Tuesday, April 28, 2009

Spring Cleaning, Getting Rid of Hate Crime Terminology

{Writer's note: The Washington Post challenged us to think of what we should get rid of this Spring. Here is my entry.}

We have all seen the news stories with graphic details regarding a young man being beaten because he was gay or the dangling of nooses around trees in the South. These actions against another human are motivated by hate. However, these are not the only crimes motivated by hate or its many gradations.

Bullying, beating or terrorizing a person doesn’t cause the recipient less panic just because he is the same ethnicity as the assailant. These crimes stem from the idea that the other person is lesser than or not as worthy to have the same liberties as the bully. The crime manifests from the fear that the recipient’s influence on people, systems and governments may upset the balance of power.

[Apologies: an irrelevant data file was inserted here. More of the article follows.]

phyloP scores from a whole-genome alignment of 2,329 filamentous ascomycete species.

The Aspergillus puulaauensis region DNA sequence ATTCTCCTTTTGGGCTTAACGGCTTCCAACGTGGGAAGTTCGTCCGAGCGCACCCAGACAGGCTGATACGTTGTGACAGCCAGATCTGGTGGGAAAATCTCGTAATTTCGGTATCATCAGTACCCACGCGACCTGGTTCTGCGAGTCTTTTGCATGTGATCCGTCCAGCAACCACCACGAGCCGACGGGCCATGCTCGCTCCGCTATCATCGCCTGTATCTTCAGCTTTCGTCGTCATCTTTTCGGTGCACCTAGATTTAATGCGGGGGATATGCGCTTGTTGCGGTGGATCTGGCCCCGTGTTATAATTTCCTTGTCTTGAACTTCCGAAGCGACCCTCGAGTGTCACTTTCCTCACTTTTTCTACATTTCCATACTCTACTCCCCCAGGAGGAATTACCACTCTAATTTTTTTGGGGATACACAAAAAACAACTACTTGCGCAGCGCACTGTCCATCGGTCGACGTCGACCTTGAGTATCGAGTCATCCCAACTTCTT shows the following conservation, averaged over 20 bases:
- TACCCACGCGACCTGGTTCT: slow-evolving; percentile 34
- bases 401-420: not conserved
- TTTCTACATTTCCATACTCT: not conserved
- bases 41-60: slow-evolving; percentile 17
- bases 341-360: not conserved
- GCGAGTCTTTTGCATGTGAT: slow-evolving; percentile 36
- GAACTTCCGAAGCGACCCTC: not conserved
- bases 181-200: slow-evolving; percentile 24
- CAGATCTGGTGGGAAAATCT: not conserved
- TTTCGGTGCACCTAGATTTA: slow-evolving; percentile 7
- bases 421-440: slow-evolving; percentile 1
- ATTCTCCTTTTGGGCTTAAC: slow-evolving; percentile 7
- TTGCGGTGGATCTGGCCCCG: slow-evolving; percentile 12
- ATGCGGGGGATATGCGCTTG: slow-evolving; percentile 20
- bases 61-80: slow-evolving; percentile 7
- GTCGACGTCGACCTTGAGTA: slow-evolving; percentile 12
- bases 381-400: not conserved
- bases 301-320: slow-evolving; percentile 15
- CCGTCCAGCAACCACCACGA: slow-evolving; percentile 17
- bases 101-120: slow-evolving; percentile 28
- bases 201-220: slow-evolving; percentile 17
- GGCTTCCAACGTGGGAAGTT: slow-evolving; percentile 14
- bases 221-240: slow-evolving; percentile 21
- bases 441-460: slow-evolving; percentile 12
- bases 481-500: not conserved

This applies to white collar crimes as much as to violent crimes. The possibility that racism and other “hate” crimes are the only ones motivated by hate diminishes our need to look to the root causes for other crimes. Take the current economic situation. The motivation for the actions, some criminal, is hate; total contempt for the effect our actions have on one another.

Why call one action a hate crime and not the other? Society is trying to assuage its guilt and shame for participating in, condoning or ignoring when certain groups had their rights, freedoms and sense-of-self abused. To atone for our involvement, whether covert or overt in these heinous crimes, we want to stand on the bully pulpit, declare that the actions of the new perpetrator is above the pale and punish them more harshly, just to prove our point.

This spring, let us rid ourselves of the collective misperception regarding hate crime terminology. Let us remember that all crimes are a motivated by a lack of compassion and love toward our fellow humans.